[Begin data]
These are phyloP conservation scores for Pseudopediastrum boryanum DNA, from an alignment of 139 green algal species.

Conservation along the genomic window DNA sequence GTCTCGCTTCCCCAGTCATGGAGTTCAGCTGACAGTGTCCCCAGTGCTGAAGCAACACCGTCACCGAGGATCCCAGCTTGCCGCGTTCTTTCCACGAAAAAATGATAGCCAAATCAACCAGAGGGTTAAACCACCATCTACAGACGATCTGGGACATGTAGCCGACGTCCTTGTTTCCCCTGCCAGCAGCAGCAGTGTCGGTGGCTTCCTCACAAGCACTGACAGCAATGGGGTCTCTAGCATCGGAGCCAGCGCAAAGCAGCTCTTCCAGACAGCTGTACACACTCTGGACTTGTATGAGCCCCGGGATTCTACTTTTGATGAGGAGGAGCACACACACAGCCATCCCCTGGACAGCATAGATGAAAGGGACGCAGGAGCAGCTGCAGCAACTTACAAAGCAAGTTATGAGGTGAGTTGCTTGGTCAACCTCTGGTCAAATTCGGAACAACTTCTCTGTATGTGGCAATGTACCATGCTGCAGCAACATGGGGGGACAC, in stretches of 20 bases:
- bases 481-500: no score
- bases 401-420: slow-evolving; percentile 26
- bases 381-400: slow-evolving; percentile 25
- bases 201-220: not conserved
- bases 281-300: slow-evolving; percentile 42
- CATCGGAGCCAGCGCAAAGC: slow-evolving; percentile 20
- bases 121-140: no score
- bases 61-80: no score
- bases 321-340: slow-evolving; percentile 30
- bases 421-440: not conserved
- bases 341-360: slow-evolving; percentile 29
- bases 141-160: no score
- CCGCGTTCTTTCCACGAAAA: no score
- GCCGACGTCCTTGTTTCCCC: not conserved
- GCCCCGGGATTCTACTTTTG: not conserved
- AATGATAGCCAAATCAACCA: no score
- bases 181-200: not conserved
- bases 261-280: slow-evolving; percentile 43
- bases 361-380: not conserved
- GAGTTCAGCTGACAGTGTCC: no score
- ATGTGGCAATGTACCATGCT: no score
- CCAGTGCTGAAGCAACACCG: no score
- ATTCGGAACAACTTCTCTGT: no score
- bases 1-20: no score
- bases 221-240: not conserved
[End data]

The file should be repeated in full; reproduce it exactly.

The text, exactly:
These are phyloP conservation scores for Pseudopediastrum boryanum DNA, from an alignment of 139 green algal species.

Conservation along the genomic window DNA sequence GTCTCGCTTCCCCAGTCATGGAGTTCAGCTGACAGTGTCCCCAGTGCTGAAGCAACACCGTCACCGAGGATCCCAGCTTGCCGCGTTCTTTCCACGAAAAAATGATAGCCAAATCAACCAGAGGGTTAAACCACCATCTACAGACGATCTGGGACATGTAGCCGACGTCCTTGTTTCCCCTGCCAGCAGCAGCAGTGTCGGTGGCTTCCTCACAAGCACTGACAGCAATGGGGTCTCTAGCATCGGAGCCAGCGCAAAGCAGCTCTTCCAGACAGCTGTACACACTCTGGACTTGTATGAGCCCCGGGATTCTACTTTTGATGAGGAGGAGCACACACACAGCCATCCCCTGGACAGCATAGATGAAAGGGACGCAGGAGCAGCTGCAGCAACTTACAAAGCAAGTTATGAGGTGAGTTGCTTGGTCAACCTCTGGTCAAATTCGGAACAACTTCTCTGTATGTGGCAATGTACCATGCTGCAGCAACATGGGGGGACAC, in stretches of 20 bases:
- bases 481-500: no score
- bases 401-420: slow-evolving; percentile 26
- bases 381-400: slow-evolving; percentile 25
- bases 201-220: not conserved
- bases 281-300: slow-evolving; percentile 42
- CATCGGAGCCAGCGCAAAGC: slow-evolving; percentile 20
- bases 121-140: no score
- bases 61-80: no score
- bases 321-340: slow-evolving; percentile 30
- bases 421-440: not conserved
- bases 341-360: slow-evolving; percentile 29
- bases 141-160: no score
- CCGCGTTCTTTCCACGAAAA: no score
- GCCGACGTCCTTGTTTCCCC: not conserved
- GCCCCGGGATTCTACTTTTG: not conserved
- AATGATAGCCAAATCAACCA: no score
- bases 181-200: not conserved
- bases 261-280: slow-evolving; percentile 43
- bases 361-380: not conserved
- GAGTTCAGCTGACAGTGTCC: no score
- ATGTGGCAATGTACCATGCT: no score
- CCAGTGCTGAAGCAACACCG: no score
- ATTCGGAACAACTTCTCTGT: no score
- bases 1-20: no score
- bases 221-240: not conserved